Is Your Infant Prepared for Severe Weather?

If you’ve been watching the national weather forecast, you’ve noticed that there’s been no shortage of severe weather lately. From heat waves to thunderstorms… there’s a lot to prepare for. For adults, we have the luxury of prepping for these events both emotionally and with supplies. When it comes to your infant, you’ll have to be ready for them. What are some tips on keeping your family safe and prepared for severe weather incidents? Let’s break it down!

Staying safe in a power outage… 

In today’s world, power is so important for so many of our daily functions. Without it, we may not have internet, heating, or the ability to use necessities. Especially with an infant, being prepared for potential power outages is critical. There are a few general items to make sure you have on hand in case of a power outage. Backup lighting is a big thing. Whether you need to change a diaper or find your pump, having flashlights and extra batteries is very important. In addition to batteries, backup chargers will be a lifesaver. If your cell phone loses battery, you may not be able to contact people in case of an emergency. A few other items you may want are shelf stable snacks and extra blankets. 

Breastfeeding during a power outage is no easy task either. Having a backup hand pump is super helpful. In addition, a lot of power reliant pumps have car adapters so you can pump there! When you’re finished pumping, storing the milk immediately in the fridge or freezer will help it stay longer. If the power is out for a long time, the fridge and freezer will not be as helpful however. To try and keep the milk frozen for as long as possible, avoid opening the freezer unnecessarily. You can also use a cooler with ice from the grocery store or even dry ice if you have access to it.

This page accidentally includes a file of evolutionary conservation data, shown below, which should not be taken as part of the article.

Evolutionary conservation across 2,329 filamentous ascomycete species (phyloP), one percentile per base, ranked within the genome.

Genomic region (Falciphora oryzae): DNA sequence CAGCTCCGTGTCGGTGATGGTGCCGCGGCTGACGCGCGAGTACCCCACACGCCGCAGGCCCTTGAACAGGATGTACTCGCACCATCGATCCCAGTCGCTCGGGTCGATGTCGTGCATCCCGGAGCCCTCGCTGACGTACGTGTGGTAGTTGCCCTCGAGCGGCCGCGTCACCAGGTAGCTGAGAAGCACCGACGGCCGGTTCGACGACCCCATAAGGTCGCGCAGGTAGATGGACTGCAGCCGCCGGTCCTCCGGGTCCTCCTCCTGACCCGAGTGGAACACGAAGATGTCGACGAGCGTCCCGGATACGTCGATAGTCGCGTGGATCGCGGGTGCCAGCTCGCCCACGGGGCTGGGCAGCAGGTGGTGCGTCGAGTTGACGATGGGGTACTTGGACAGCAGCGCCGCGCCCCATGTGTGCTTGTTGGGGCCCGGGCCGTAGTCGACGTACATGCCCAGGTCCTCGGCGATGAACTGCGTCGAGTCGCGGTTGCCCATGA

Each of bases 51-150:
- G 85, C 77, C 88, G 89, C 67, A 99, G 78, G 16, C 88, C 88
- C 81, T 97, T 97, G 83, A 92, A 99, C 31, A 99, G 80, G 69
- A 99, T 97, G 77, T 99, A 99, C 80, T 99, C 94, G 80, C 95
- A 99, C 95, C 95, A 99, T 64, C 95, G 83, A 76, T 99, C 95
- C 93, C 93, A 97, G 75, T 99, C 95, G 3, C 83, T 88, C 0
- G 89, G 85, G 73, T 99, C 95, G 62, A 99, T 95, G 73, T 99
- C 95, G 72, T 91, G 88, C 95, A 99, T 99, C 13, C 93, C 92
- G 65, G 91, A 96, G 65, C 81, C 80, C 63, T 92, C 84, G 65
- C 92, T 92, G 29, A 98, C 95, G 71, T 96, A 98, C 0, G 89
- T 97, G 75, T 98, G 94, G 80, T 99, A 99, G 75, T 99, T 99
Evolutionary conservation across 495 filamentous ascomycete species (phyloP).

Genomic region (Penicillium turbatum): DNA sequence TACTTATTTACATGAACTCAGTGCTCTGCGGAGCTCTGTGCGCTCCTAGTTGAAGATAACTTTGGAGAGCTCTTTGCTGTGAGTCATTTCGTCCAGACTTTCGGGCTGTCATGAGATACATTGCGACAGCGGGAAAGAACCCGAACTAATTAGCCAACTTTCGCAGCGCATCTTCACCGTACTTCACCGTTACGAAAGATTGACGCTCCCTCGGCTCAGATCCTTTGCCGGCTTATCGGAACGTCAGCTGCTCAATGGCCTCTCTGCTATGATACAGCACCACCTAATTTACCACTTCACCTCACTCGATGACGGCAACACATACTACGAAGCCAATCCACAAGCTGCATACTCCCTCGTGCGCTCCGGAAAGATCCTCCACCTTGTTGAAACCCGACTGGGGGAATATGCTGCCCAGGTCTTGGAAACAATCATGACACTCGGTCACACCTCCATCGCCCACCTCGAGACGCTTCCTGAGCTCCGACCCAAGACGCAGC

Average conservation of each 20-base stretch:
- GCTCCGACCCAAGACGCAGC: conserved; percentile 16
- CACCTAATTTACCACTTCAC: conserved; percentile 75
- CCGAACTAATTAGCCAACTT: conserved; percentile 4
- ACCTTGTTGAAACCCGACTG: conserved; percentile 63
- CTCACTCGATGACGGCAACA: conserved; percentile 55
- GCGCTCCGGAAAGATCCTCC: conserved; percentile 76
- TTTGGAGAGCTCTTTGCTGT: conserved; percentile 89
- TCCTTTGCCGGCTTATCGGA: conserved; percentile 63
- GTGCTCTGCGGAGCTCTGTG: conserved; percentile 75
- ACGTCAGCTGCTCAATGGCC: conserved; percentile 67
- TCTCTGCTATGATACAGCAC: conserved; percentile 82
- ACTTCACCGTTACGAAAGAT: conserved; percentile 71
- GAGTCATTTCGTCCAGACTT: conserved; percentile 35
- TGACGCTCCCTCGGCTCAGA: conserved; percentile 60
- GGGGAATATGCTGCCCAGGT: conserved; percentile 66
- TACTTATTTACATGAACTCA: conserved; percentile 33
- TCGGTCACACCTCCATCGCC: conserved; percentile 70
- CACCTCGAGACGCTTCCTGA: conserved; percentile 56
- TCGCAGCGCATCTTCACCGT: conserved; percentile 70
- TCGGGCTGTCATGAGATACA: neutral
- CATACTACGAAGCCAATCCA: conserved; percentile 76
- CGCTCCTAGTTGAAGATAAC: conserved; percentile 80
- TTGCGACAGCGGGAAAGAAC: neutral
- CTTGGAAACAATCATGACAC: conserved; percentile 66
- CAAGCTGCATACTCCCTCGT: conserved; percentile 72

Temperature extremes, protecting against high and low temperatures … 

Being either too hot or too cold can be dangerous, especially for young children. What are some things you can do to prevent overheating? Regularly keep tabs on their comfort level to make sure their temperature is properly regulated. Making sure they have enough to drink is especially important because excess sweating can lead to dehydration. To avoid this sweating, make sure they’re dressed in light clothing, and that air is circulating throughout the room. Using a cool, damp cloth to lower their temperature may also be useful.1 

When it comes to protecting from cold weather, most of the time staying inside is the best option. If you’re going outside, it’s good to know that when the temperature is below -15 F it’s unsafe for babies.2 Their skin could quickly freeze at this temperature. When you’re outside with your baby in the cold, make sure to dress for the occasion! Layers are important to avoid overheating. If you find your baby is too hot, you can remove a layer to try and cool them down a little. It’s also very important to keep your infant dry when the temperature is low. This helps to avoid frostbite.

What about the more rare events… 

There are many different severe weather conditions across the world and they’re not applicable to all of us. For more specific information about severe weather in your area, click here to see what the CDC recommends. However, there are a few tips and tricks recommended for keeping you and your kids safe. One of the most important things to do is plan ahead. Learn about the typical natural disaster and severe weather events in your area, and plan accordingly. Make sure to include plans for feeding your kids and keeping them warm. In addition, having emergency supplies that will keep your family safe for up to a few days is very important in case you can’t leave the house. Being prepared will help you feel calm and confident in case these events ever occur!

Resources

  1. The Royal Women’s Hospital. (n.d.). Heatwave precautions for babies & young children. The Royal Women’s Hospital. https://www.thewomens.org.au/health-information/at-home-with-your-baby/heatwave-precautions-for-babies-young-children. 
  2. Centers for Disease Control and Prevention. (2019, February 4). Winter Weather|CDC. Centers for Disease Control and Prevention. https://www.cdc.gov/disasters/winter/index.html. 
  3. Centers for Disease Control and Prevention. (2021, January 6). Children In Disasters Severe Weather Emergencies. Centers for Disease Control and Prevention. https://www.cdc.gov/childrenindisasters/severe-weather-emergencies.html. 

Claire Dowell

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